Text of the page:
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Medic Grow LED Grow Lights / News / What Is Full Spectrum LED Lighting?
What Is Full Spectrum LED Lighting?

What Is Full Spectrum LED Lighting?


Currently, there isn't a standard definition for "full spectrum light.”  Most customers are unaware of what they should expect whenever they purchase a light of this sort. It's also sad to note that some marketers take advantage of their customers' ignorance to sell substandard lighting systems.

For the sake of this article, we have come up with a suitable definition that encompasses what you should expect.

Full spectrum lights are lights possessing a 6500K color temperature, a CRI of greater or equal to 95, and closely mimic natural daylight in terms of spectrum.

Definition of Spectrum

By definition, the light spectrum is a part of an electromagnetic spectrum that is visible to the human eye. To fully understand this concept, it is essential to analyze the science behind light, in terms of spectrum, visible light, and radiation.

The term "electromagnetic spectrum" is a broad term that comprises all kinds of electromagnetic radiation – it factors in all the light ranges (the majority are not visible to the naked eye). The spectrum begins on the left with gamma rays and ends with long radio waves on the right of the visible spectrum.


Plant lights for indoor growing come in different wavelengths. The question is, "what are wavelengths, and how do they affect your selection for the best Full spectrum light?”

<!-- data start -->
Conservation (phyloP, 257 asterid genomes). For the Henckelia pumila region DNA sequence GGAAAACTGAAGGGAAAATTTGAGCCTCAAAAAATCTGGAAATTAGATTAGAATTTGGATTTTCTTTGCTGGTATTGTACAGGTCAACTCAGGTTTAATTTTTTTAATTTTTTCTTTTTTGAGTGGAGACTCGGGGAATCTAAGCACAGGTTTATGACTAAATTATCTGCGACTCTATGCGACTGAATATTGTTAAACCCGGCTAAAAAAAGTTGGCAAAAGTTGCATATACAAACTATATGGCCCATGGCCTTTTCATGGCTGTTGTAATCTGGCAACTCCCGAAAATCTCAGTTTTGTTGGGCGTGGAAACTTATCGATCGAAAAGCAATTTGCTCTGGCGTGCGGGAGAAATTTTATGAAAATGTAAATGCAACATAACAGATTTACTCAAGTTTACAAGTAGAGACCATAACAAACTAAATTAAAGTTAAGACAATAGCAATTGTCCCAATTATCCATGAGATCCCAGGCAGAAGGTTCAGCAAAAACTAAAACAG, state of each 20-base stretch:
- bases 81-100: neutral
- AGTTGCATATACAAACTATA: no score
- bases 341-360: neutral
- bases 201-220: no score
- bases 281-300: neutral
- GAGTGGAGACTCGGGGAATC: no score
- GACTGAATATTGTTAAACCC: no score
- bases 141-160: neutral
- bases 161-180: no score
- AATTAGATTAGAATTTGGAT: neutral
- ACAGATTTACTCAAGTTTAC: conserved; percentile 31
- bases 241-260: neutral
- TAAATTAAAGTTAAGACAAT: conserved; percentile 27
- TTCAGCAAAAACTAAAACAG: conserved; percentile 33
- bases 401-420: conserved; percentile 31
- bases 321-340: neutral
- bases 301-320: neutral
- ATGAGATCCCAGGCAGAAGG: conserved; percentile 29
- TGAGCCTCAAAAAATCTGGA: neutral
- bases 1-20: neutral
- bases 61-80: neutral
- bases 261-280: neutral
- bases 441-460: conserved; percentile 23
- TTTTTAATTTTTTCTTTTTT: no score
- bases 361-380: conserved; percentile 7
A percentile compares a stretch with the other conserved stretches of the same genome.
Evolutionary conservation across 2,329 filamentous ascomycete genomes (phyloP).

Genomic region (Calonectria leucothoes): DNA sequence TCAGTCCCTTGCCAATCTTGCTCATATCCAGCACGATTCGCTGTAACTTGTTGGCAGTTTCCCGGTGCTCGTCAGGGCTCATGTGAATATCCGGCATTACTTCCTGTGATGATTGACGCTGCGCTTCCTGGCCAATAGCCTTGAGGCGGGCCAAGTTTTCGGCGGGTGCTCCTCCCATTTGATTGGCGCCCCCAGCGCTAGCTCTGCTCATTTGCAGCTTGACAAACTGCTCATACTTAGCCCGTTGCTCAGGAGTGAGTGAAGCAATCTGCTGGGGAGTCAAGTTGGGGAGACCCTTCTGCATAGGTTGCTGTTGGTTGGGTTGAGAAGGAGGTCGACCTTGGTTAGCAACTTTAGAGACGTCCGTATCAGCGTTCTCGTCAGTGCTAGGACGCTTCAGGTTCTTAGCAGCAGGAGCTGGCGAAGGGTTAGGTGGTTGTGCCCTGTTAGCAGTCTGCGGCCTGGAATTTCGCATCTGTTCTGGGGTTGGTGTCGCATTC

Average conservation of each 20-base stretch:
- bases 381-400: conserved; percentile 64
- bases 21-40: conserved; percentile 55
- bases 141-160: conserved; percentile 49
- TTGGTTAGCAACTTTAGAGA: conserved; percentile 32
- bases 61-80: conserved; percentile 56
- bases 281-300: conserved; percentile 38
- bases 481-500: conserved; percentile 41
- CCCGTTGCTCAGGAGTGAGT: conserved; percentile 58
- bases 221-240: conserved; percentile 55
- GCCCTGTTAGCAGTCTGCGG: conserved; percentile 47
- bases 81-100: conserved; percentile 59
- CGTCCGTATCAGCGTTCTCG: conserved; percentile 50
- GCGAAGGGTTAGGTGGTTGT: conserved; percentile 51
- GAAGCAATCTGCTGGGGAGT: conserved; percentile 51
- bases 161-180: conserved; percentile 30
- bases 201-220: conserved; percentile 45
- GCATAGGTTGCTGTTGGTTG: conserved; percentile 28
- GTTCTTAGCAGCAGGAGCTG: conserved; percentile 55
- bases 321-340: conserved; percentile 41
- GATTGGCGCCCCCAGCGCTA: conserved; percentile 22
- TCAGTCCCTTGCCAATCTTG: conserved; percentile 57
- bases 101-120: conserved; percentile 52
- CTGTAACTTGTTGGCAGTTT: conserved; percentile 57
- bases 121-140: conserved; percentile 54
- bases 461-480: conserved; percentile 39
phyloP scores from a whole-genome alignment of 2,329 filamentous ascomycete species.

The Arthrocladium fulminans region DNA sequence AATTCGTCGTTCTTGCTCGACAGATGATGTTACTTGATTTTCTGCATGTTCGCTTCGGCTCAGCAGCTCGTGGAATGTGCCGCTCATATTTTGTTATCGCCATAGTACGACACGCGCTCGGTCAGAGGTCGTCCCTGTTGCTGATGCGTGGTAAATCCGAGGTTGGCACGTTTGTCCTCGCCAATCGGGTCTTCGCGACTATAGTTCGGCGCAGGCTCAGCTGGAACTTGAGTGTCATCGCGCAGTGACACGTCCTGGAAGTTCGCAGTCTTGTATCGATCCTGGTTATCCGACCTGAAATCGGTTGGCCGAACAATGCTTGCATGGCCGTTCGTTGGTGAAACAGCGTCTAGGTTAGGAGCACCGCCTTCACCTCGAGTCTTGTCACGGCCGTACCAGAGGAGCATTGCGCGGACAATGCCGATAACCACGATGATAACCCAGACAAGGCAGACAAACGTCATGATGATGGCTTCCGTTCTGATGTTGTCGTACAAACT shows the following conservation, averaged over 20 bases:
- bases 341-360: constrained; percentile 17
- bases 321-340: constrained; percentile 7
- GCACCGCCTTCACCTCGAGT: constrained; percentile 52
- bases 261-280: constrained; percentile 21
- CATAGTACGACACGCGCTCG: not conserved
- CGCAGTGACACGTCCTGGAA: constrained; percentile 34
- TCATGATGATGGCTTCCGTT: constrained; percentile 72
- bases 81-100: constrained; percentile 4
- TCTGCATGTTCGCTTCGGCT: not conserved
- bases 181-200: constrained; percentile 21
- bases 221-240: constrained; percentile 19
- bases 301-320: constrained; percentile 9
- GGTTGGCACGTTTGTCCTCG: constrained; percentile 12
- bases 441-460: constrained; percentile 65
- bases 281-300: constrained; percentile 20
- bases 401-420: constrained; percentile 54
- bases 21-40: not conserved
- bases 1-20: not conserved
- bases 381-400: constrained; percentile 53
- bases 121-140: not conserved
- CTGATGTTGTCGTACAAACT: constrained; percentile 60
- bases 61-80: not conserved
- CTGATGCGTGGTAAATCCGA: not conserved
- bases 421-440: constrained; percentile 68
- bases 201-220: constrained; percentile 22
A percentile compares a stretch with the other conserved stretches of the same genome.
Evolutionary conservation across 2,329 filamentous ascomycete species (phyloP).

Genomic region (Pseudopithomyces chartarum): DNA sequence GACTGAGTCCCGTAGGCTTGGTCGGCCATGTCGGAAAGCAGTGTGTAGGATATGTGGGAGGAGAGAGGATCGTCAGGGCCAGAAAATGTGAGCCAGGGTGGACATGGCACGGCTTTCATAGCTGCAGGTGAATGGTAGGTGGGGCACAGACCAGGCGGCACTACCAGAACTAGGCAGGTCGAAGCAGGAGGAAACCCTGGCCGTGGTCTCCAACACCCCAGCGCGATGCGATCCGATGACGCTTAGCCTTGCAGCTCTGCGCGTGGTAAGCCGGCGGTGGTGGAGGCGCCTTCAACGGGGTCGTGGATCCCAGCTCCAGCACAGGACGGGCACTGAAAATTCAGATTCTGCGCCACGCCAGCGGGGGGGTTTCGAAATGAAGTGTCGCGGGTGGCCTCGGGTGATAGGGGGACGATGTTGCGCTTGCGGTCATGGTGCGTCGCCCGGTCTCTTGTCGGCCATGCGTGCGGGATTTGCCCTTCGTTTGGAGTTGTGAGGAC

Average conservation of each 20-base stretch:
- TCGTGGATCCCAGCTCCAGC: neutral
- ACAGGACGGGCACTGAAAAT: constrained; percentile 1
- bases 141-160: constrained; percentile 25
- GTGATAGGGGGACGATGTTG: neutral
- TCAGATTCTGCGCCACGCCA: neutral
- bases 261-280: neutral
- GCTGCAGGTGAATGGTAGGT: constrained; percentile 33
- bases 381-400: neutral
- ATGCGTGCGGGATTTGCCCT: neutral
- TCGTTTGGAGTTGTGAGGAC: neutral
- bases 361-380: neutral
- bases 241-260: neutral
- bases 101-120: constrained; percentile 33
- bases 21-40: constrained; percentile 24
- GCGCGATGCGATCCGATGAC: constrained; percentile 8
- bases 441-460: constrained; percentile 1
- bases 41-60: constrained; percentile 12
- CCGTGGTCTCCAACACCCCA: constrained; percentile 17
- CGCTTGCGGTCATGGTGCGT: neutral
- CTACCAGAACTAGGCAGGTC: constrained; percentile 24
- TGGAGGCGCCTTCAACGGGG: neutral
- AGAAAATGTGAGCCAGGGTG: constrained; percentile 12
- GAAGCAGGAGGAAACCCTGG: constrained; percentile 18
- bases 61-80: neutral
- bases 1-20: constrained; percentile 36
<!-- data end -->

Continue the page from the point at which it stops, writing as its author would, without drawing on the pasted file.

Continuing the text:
First, the wavelength is a scientific term that refers to the horizontal distance between to crests of a wave. One way to measure light is by using wavelengths, and visible light has a wavelength between 400-700 nanometers.

Visible and Invisible Light

Most electromagnetic radiations are defined with reference to visible light. This would naturally pop up a question like, “is there any such thing as invisible light?” The answer is simple. Radiations that cannot be perceived by the naked eye are invisible, while others that manifest as colors are in the visible spectrum.

The visible spectrum is bounded on the left by Gamma rays, UV rays, and X-rays. It is also bo8nded to the left by Infrared rays, Microwaves, Long radio waves, and radio waves. In all, the visible spectrum is a stand-alone concept from which other rays draw reference.

To accurately mimic natural sunlight, LED plant grow lights must have the requisite lights in the visible spectrum. The most crucial characteristic of the visible light spectrum is color, which is demonstrated by the seven colors of the rainbow.

These colors represent varying wavelengths, and as you move from violet to red, the wavelength increases and the energy decreases. From longest to shortest, here are the seven wavelengths in the visible spectrum:

Image Source: Wikipedia.com

UV Light

When you get sunburn, it is because of ultraviolet radiation. UV light is located next to visible light, and has a higher frequency, meaning it has higher radiation. Even with the drawbacks of UV light as electromagnetic radiation, it is still relevant in many ways. Some of these include remote controls, night vision, and thermal imaging. However, they are harmful to DNA and are seldom used as LED plant grow lights.

Sources of Visible Light

The importance of visible lights to the growth of cannabis plants cannot be underemphasized. These lights come in different wavelengths and are adequate for specific kinds of plants. Most times, the best full-spectrum LED grow lights tend to incorporate all the relevant wavelengths, depending o what growers seek to achieve.

Where Can We Get Visible Light?